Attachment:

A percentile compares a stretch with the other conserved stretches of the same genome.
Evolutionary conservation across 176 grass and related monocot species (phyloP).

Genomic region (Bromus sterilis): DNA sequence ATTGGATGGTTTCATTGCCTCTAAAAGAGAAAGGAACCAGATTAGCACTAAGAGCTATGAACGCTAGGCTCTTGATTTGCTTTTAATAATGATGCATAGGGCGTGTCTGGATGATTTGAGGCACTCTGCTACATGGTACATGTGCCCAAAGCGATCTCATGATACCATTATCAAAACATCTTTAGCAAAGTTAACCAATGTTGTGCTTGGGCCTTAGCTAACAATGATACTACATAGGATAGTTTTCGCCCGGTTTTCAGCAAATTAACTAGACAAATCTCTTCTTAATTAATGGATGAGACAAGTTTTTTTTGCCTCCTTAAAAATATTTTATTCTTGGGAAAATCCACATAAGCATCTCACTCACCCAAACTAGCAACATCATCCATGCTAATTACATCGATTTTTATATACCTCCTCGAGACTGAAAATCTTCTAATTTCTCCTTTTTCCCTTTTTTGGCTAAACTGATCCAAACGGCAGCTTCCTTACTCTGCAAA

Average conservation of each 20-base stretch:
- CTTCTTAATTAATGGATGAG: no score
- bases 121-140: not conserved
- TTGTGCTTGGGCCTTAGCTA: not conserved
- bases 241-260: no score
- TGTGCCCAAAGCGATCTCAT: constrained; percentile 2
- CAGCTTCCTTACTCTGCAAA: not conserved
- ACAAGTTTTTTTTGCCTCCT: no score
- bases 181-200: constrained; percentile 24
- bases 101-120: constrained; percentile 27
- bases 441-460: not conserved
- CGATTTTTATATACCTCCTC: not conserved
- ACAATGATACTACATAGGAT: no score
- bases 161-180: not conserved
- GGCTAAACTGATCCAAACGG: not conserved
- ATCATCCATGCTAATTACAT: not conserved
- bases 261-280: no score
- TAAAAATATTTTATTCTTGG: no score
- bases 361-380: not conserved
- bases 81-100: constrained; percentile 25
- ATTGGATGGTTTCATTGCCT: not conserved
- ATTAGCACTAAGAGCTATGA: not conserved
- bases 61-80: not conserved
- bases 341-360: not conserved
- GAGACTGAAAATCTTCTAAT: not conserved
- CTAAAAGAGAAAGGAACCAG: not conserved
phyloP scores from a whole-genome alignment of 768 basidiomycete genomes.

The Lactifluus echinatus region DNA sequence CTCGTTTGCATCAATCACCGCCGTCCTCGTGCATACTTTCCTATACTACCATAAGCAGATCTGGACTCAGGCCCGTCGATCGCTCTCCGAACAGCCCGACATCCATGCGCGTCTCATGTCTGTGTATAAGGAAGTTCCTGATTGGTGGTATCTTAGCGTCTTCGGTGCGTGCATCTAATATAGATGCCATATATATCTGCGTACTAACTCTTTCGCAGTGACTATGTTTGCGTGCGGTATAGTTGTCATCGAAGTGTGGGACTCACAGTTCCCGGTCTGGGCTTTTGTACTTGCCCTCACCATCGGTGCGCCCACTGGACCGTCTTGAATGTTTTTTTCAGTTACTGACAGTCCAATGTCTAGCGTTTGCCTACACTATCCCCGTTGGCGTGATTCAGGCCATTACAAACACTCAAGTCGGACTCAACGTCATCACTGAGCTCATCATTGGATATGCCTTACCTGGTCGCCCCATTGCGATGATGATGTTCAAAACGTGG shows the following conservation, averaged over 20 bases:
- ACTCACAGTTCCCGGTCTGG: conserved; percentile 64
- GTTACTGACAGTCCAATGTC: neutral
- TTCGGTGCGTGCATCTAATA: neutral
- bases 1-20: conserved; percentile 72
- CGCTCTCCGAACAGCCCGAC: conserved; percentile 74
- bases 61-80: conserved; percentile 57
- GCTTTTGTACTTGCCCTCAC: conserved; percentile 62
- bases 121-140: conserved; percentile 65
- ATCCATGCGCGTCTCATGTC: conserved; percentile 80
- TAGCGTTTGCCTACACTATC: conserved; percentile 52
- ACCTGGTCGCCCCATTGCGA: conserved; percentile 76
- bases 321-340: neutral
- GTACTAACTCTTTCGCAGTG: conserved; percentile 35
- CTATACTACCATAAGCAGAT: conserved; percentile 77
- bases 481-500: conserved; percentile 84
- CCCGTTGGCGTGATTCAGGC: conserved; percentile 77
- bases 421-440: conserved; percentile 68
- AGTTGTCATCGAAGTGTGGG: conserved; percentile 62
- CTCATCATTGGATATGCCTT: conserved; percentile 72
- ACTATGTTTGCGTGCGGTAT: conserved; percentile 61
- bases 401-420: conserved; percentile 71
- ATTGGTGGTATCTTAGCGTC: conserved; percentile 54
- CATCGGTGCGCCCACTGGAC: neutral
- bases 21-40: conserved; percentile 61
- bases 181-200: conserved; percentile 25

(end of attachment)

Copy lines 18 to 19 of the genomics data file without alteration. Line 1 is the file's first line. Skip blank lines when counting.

- GGCTAAACTGATCCAAACGG: not conserved
- ATCATCCATGCTAATTACAT: not conserved